Happy first week of the year! I hope 2011 is shaping up to be a brilliant year for all of you! Well with four days in, you should be all set right?
As you probably already know this Sunday is "Participation Sunday," and we are asking that you bring to worship those little participation cards you received in the mail to be used during the offertory (if you can’t be with us this Sunday you also can mail them in or drop them off). Hopefully you have taken some time to think and pray about the ways you are being led to join in the life the community in the coming year. God uses our many, varying gifts, to do the work of the kingdom in the world and we appreciate how each of you bring all of what you have to our church. Isn’t it great to be a part of such a great (kingdom) work?! Sunday we want to reflect on this and celebrate it.
Participation is a big word for me so I will see just how many times I can say it in the next week before you get totally sick of it! 😉
But seriously, I think it is the backbone to the entire Quaker tradition (to make a really hefty claim), which formed around the conviction that we are co-laborers with Christ who is present with us. If this is so, our meetings are meant to be made up of fully engaged and authentic followers of Jesus rather than people who take someone else’s words for things. Quakers are a church powered by the work of the people.
And then, if we get this far in our thinking about what it means to be a Christian — those who participate in the ongoing life and struggle to live out God’s reign in the world — we can also see how this would necessarily connect to our theme of peace. To be co-laborers with God is to be heralds of peace!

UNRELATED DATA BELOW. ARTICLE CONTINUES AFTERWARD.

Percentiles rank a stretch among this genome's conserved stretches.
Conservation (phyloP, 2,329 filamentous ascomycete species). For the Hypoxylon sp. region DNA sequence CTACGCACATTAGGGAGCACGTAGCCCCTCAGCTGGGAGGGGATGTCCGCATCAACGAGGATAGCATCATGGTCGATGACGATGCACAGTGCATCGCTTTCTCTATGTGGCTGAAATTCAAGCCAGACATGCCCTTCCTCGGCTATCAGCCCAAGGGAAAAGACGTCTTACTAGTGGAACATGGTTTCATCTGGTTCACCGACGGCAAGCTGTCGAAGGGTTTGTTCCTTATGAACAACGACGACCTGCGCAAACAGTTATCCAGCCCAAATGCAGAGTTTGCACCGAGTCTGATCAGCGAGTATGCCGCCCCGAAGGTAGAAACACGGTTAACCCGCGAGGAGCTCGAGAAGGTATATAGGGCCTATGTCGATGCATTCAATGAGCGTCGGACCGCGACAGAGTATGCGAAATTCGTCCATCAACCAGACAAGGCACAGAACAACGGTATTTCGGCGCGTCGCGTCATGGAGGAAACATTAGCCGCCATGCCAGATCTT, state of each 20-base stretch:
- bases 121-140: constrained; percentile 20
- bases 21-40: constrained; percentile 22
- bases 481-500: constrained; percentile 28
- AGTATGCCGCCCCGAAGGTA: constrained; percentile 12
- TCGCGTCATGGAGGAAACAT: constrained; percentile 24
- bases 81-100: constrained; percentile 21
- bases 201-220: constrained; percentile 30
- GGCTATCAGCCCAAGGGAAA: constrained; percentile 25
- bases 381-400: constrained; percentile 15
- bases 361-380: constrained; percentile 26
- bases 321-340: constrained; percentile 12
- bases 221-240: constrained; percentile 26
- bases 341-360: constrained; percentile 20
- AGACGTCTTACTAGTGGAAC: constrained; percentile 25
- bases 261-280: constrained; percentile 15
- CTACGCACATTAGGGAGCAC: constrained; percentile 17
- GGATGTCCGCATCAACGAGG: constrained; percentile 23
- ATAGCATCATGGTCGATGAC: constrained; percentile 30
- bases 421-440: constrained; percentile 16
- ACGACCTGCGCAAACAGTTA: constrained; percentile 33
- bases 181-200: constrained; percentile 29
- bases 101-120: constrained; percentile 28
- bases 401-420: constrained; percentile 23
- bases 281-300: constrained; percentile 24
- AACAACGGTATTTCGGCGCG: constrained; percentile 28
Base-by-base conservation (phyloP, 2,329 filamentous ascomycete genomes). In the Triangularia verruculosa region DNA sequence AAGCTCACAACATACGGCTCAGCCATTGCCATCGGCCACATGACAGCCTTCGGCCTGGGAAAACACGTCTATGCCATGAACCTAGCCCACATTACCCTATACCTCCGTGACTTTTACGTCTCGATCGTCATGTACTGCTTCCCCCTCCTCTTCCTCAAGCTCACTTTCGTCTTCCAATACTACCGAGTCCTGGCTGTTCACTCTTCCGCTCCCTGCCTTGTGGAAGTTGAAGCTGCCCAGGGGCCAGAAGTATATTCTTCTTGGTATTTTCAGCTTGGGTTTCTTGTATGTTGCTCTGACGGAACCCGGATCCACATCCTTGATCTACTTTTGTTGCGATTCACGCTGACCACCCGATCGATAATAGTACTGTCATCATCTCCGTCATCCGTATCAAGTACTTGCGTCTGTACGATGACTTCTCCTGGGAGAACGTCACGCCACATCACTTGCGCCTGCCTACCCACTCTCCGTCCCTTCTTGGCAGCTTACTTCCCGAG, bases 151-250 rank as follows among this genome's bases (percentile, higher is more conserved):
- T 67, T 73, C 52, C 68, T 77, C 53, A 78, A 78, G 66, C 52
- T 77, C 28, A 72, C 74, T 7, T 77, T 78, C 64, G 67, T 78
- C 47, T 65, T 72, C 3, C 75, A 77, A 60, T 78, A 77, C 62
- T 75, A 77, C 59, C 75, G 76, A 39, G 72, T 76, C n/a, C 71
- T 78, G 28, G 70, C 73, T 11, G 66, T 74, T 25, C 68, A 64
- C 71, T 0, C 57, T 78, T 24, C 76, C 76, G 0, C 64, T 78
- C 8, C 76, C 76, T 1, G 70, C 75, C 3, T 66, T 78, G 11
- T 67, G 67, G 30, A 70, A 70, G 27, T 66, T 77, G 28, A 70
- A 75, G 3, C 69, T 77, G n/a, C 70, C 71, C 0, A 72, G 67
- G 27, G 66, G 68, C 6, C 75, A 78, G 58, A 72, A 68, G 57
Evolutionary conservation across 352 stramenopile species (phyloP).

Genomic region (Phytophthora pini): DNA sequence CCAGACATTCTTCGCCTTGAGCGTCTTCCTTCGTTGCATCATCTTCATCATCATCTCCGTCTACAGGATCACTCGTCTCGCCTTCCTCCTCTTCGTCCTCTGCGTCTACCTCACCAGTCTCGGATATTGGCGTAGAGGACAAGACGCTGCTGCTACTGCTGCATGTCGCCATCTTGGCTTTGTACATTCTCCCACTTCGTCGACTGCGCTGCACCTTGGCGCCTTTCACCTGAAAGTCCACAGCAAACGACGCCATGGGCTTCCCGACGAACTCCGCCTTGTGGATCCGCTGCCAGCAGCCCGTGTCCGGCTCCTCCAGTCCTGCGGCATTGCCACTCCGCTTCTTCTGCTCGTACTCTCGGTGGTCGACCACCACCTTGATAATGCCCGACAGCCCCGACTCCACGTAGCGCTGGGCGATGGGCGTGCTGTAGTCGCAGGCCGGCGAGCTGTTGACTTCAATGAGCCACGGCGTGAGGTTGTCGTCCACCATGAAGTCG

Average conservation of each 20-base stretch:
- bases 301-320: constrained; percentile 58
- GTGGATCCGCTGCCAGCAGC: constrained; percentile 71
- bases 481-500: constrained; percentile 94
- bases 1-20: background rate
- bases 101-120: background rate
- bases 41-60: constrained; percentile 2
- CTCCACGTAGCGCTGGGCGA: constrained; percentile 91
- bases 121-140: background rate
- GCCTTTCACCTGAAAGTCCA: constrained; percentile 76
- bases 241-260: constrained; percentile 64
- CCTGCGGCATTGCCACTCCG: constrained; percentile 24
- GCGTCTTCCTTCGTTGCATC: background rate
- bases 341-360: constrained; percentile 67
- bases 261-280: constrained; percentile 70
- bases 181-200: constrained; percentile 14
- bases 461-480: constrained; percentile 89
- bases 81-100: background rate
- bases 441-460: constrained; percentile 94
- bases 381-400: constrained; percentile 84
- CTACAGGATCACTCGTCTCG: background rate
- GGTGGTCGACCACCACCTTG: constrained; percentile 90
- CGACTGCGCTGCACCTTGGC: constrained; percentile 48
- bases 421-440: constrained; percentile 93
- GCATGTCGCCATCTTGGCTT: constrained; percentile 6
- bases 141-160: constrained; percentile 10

I think you get the idea. And if I keep going, I might as well just send you the message now!
Here’s a passage from Luke that ties this together well:
“After this the Lord appointed seventy others and sent them on ahead of him in pairs to every town and place where he himself intended to go. He said to them, “The harvest is plentiful, but the laborers are few; therefore ask the Lord of the harvest to send out laborers into his harvest. Go on your way. See, I am sending you out like lambs into the midst of wolves. Carry no purse, no bag, no sandals; and greet no one on the road. Whatever house you enter, first say, ‘Peace to this house!’ And if anyone is there who shares in peace, your peace will rest on that person; but if not, it will return to you. Remain in the same house, eating and drinking whatever they provide, for the laborer deserves to be paid. Do not move about from house to house. Whenever you enter a town and its people welcome you, eat what is set before you; cure the sick who are there, and say to them, ‘The kingdom of God has come near to you.’ (Luke 10:1–9 NRSV)
So our questions for reflection is how are we being lead, individually and as a church, to participate in God’s work in the world? How are we being co-laborers? How might we open ourselves up to new ways of expressing this? And how might we support one another better as we participate in the life of the Spirit in our own lives?
Supplemental passages: Luke 4:16–22; Romans 12; 1 Corinthians 4-7; Galatians 5:22-26